In the sunlight, he was a miraculous being, like gold brocade on an off-white background. Even his eyes seemed golden. I was enraptured by him, glad to be cleaning because we found this treasure in the process. I set him on the outdoor adobe wall. He’s a house gecko, so he’ll probably come back in. The clutter won’t. Now that’s it’s easy to clean, a housekeeper takes care of it. I won’t have to do this again. No resentment necessary, only gratitude for my student’s teachings. Anything done from a place of love can be a spiritual practice.

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White Tile Floor

 It makes the rooms seem larger and brighter.

It shows every grain of desert sand, every drop of spilled tea.

I was doing my housework and noticed how cluttered my mind was, how full of random inner chatter of no importance, and how un-restful that was, like listening to a radio station that fades in and out mingled with another equally unclear one. While I was on my hands and knees washing the white tile floor, I turned off the noise and focused on the moment. The swish of the rag. The movement of my arm. The small crawl to the next stretch of floor. It won’t stay spotless, floor or mind. But imagine my state of home or head without the effort!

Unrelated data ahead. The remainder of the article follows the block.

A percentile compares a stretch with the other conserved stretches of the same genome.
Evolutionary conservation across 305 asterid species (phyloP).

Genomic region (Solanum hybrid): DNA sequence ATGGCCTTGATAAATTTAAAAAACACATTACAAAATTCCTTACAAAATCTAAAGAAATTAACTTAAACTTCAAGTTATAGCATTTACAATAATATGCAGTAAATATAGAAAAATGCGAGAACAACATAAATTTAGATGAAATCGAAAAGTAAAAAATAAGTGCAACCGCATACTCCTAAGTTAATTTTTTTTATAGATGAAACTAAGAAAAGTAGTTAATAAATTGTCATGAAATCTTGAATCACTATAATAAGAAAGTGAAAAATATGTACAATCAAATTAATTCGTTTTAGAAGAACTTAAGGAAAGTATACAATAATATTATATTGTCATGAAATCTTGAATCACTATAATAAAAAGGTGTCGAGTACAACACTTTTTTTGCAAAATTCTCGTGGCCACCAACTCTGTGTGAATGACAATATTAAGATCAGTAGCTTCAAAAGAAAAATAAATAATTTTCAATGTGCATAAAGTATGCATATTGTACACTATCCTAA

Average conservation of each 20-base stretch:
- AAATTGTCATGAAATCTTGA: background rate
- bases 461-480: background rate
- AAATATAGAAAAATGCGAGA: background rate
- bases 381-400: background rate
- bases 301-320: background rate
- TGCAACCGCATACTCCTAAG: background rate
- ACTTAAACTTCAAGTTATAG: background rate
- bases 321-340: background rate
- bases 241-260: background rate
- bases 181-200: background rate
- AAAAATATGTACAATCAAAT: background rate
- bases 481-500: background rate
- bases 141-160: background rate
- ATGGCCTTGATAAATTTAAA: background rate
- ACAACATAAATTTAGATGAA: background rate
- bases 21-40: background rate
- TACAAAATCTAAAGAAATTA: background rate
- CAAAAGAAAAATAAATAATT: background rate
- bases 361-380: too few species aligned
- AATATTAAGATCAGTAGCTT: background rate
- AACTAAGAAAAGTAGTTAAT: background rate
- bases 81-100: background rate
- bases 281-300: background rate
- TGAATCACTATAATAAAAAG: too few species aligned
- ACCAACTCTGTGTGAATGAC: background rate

In Praise of Patient People: Paperwork as a Spiritual Practice

In the process of transitioning from a full-time employed person to a self-employed writer and retired professor, I’ve had to interface with many institutions, and all of them have required paperwork and forms. This isn’t a 21st century phenomenon. There has been paperwork as long as there have been organizations and rules. 

What’s new, perhaps, is the expectation that it should be quick and easy now that it’s electronic. This isn’t always the case.

I’m impressed by the warm humanity people have shown me while slow computers did their things. I got to know them a little, learning that the woman who helped me at the Motor Vehicle Division is a fellow yoga practitioner and that the customer service person at the bank also moved here, like I did, after getting “caught in the vortex’ (the feeling you have to live in T or C after only being here a few hours).